CDFW and NPS team up to get word out about poisoned fox near Point Reyes National Seashore

Last September, a gray fox was found dead at a residence in Inverness in Marin County with no signs of trauma.  Since the residence was adjacent to the Point Reyes National Seashore, the National Park Service investigated.  The gray fox was sent to their lab in Colorado and found to have unexplained hemorrhaging in the brain and lungs with no signs of trauma.  These are classic signs of anticoagulant rodenticide poisoning, so the liver was sent to be analyzed by the California Animal Health and Food Safety Laboratory in Davis. The liver contained a toxic combination of three different second generation anticoagulant rodenticides. These rodenticides – brodifacoum, bromadiolone, and difethialone – are only legally used by pest control professionals for rodent control in and around man-made structures. After eating these baits, rodents remain mobile for several days and can be eaten by wildlife or pets.


Gray fox at the Point Reyes National Seashore.  Photo: NPS/Bernot

Members of the public cannot obtain these materials over the counter. Due to their harmful impacts to wildlife second generation anticoagulant rodenticides became restricted use materials in California in July 2014.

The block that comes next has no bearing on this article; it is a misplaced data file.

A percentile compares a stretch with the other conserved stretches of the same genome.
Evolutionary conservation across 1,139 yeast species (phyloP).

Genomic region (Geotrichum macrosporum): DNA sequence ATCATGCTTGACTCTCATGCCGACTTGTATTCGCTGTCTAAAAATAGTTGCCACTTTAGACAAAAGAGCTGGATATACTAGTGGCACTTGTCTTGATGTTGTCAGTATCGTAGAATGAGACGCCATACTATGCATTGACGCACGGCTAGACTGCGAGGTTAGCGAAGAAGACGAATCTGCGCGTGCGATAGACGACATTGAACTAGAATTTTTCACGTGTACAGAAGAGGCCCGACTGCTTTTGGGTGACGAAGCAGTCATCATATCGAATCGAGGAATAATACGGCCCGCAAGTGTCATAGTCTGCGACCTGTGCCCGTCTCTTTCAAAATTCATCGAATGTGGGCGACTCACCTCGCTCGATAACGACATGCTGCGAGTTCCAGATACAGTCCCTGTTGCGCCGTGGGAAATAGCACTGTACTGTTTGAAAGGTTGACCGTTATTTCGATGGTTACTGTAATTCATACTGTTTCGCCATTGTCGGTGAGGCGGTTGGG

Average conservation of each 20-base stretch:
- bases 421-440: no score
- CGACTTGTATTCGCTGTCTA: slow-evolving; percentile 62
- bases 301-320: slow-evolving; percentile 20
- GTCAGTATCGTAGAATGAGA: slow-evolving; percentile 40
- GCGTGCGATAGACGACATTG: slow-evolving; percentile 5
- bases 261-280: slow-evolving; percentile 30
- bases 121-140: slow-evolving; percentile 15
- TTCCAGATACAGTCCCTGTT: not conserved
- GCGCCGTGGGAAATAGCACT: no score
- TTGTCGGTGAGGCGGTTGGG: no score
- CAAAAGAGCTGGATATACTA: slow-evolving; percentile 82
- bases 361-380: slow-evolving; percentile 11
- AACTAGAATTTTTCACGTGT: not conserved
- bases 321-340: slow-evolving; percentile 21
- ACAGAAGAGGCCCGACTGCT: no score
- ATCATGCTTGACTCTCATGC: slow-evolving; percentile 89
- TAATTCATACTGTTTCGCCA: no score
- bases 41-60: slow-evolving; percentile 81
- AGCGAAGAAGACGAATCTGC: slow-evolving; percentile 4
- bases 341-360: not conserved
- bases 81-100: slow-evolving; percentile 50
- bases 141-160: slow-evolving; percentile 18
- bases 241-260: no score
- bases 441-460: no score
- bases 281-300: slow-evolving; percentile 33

To protect local wildlife, the National Park Service and the California Department of Fish and Wildlife urge safer rodent control such as exclusion and trapping.  It is also recommended that residents ask any pest control company that they employ not to use these materials on their property.  The two agencies are teaming up to get the word out locally to prevent another incident near Point Reyes National Seashore.  However, this is not a unique situation.  Monitoring in California has found that the majority of predators and scavengers, such as foxes, bobcats, mountain lions, coyotes, and raptors,  are still being exposed to these materials.

Be a good neighbor to your local wildlife and help spread the word!

To learn more, please visit the CDFW webpage:


Another Turkey Vulture Poisoned by Euthanasia Drugs

CDFW Wildlife Investigations Laboratory has confirmed that another turkey vulture has been poisoned by the veterinary euthanasia drug pentobarbital near Inverness, in Marin County (see map below). The massive bird with its six-foot wingspan has recovered and will be released near Inverness (Marin County) on Tuesday, August 11 at 2 p.m. Reporters who would like to see this vulture return to the wild should call 415-806-8637 Tuesday for the exact location.